Phil and I influence each other’s gastronomic likes and dislikes. Before we met I wasn’t fond of sushi, couldn’t understand all the passion for guacamole, and twisted my nose at maple syrup. Now I’m addicted to sushi (with no intentions of rehab), I’ll eat guacamole any time, and I can’t imagine a blueberry pancake without the heavenly nectar drizzled on top.
Phil, on the other hand, wouldn’t touch a raw tomato, felt queasy around foie gras, and didn’t like the smell of goat cheese. Those days are over, which is great, because I didn’t want to skip this pasta, with creamy goat cheese enveloping cremini mushrooms and arugula. You can use any pasta shape you prefer, but pick a mild goat cheese that will quickly melt in the hot pasta.
CREMINI MUSHROOM PASTA WITH GOAT CHEESE AND ARUGULA
(adapted from The Essential New York Times Cookbook)
receita em portugues na pagina seguinte
1 pound spaghetti (or another shape of your choice)
2 pounds cremini mushrooms, thinly sliced
2 Tbs olive oil
1 Tbs butter
1 clove garlic, minced
salt and black pepper to taste
2-3 cups baby arugula
3/4 pound soft goat cheese, crumbled (room temperature)
freshly minced parsley
Bring a large pot of salted water to a boil, and cook the pasta until al dente. Heat the olive oil and butter on a non-stick skillet, add the garlic and saute for a couple of minutes. Add the sliced mushrooms, season lightly with salt and pepper. Cook the mushrooms until they release liquid and it almost completely evaporates. Reserve, keeping warm.
When the pasta’s ready, reserve about 1/2 cup of the cooking water, drain the pasta, return to the pot and add the cremini mushrooms, arugula, goat cheese, and parsley. Gently toss everything to wilt the arugula, add some of the pasta water to get a smooth consistency, adjust the seasoning, and serve.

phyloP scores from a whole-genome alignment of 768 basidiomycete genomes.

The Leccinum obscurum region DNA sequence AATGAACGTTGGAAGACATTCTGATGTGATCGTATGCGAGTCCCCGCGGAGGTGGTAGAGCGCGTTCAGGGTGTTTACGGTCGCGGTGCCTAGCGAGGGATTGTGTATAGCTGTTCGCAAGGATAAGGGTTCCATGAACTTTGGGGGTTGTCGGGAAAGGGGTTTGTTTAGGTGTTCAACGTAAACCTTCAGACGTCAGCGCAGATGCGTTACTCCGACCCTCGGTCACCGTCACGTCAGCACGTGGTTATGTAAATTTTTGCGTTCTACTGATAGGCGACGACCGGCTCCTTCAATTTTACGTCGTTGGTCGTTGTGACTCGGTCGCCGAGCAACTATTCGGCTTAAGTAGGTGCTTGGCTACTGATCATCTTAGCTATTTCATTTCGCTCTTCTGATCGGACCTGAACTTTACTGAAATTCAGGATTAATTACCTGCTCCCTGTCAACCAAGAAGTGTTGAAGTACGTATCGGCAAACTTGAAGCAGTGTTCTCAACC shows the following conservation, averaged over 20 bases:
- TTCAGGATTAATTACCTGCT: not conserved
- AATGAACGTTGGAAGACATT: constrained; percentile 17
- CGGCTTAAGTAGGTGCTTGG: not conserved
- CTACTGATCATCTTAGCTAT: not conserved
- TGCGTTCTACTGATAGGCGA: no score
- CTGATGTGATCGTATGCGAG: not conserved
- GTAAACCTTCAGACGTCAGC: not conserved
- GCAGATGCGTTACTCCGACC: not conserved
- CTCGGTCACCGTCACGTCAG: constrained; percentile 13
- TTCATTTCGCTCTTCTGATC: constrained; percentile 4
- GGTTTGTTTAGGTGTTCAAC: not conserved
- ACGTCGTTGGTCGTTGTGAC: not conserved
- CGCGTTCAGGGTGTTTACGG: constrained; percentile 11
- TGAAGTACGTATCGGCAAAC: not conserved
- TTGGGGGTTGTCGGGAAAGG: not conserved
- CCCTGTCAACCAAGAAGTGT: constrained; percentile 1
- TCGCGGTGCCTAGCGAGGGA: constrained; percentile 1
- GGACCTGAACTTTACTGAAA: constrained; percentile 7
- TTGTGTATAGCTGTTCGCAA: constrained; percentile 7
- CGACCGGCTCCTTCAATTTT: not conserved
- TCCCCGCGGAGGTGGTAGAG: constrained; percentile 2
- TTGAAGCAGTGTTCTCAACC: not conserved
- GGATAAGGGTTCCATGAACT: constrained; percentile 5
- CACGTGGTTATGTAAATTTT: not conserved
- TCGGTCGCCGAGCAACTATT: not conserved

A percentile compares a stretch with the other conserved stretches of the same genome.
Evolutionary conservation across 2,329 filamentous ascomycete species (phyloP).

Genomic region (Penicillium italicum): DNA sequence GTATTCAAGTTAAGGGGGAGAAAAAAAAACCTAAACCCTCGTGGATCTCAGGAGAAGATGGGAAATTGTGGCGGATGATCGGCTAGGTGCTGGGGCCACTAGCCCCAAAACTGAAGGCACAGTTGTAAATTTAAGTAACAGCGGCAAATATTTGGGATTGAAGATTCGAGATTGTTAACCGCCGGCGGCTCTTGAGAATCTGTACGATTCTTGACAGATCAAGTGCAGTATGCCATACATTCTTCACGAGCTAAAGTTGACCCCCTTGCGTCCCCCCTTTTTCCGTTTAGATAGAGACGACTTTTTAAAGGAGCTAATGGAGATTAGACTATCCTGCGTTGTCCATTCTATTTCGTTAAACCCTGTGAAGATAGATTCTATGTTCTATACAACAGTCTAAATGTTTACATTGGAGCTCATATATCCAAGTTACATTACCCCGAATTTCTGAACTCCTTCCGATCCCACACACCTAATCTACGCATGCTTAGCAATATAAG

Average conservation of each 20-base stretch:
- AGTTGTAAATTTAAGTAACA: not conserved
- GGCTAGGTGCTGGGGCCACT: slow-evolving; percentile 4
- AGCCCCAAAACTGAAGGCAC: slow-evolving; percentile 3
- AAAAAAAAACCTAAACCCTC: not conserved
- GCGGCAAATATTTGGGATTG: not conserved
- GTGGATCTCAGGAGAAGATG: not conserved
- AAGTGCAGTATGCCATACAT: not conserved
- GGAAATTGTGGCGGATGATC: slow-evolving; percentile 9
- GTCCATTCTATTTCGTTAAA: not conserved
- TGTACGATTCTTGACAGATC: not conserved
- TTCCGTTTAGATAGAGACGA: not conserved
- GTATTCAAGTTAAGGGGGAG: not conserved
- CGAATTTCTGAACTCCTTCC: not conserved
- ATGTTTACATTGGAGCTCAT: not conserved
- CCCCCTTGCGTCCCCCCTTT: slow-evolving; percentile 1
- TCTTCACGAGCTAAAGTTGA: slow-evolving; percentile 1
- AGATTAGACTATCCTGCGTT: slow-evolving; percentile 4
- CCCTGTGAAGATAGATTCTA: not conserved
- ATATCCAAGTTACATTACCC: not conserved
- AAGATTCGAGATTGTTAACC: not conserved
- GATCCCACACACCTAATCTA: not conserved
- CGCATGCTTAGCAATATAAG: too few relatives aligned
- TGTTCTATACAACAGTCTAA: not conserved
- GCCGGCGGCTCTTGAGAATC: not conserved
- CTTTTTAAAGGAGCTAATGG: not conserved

(makes 4 substantial servings)
to print the recipe, click here
Comments: If you don’t like goat cheese, then this pasta is not for you, just skip it, because the “flavor of the barnyard” (as Phil calls it) is pronounced in the sauce. The original recipe called for regular arugula, but instead I used baby arugula because the sharpness of the goat cheese pairs better with a milder green. If you want to tone it down even more then use baby spinach, or even Swiss chard, although you’ll have to saute it first. My other adaptation was to skip the 1/2 cup of olive oil that was intended as its “finishing touch.” Despite my love for olive oil, I’d never add 955 calories of fat to a pasta that’s perfectly fine without it. I am not a fat-o-phobe, but have my limits.
We like to go vegetarian one day during the week, and this is a great option if you’re trying to skip meat whether occasionally or permanently. It’s delicious!
Note to self: to make it even faster, saute the mushrooms in advance, and re-warm them right before adding to the pasta.
ONE YEAR AGO: Seared Tuna is my Private Idaho
PASTA COM COGUMELOS AO MOLHO DE QUEIJO DE CABRA E RUCULA
(adaptado do The Esssential New York Times Cookbook)
800g cogumelos cremini cortados em fatias finas
2 colheres de sopa de azeite
1 colher de sopa de manteiga
1 dente de alho picado
sal e pimenta a gosto
2-3 xícaras de baby rúcula
300g de queijo de cabra macio, aos pedacinhos (em temperatura ambiente)
Leve uma panela grande de água salgada para ferver e cozinhe o macarrão até ficar al dente. Aqueça o azeite e a manteiga em uma frigideira antiaderente, adicione o alho e refogue por alguns minutos. Adicione os cogumelos fatiados, tempere levemente com sal e pimenta. Cozinhe os cogumelos até que soltem todo seu liquido e o liquido evapore quase que por completo. Reserve, mantendo aquecido.
Quando o macarrão estiver pronto, reserve cerca de 1 / 2 xícara de água do cozimento, escorra a massa, retorne para a panela e adicione os cogumelos cremini, rúcula, queijo de cabra, e salsa. Gentilmente misture tudo para que a rúcula cozinhe em contato com a massa, acrescente um pouco da agua do cozimento para produzir uma textura macia ao molho, ajuste o tempero e sirva.
(rendimento: 4 porcoes)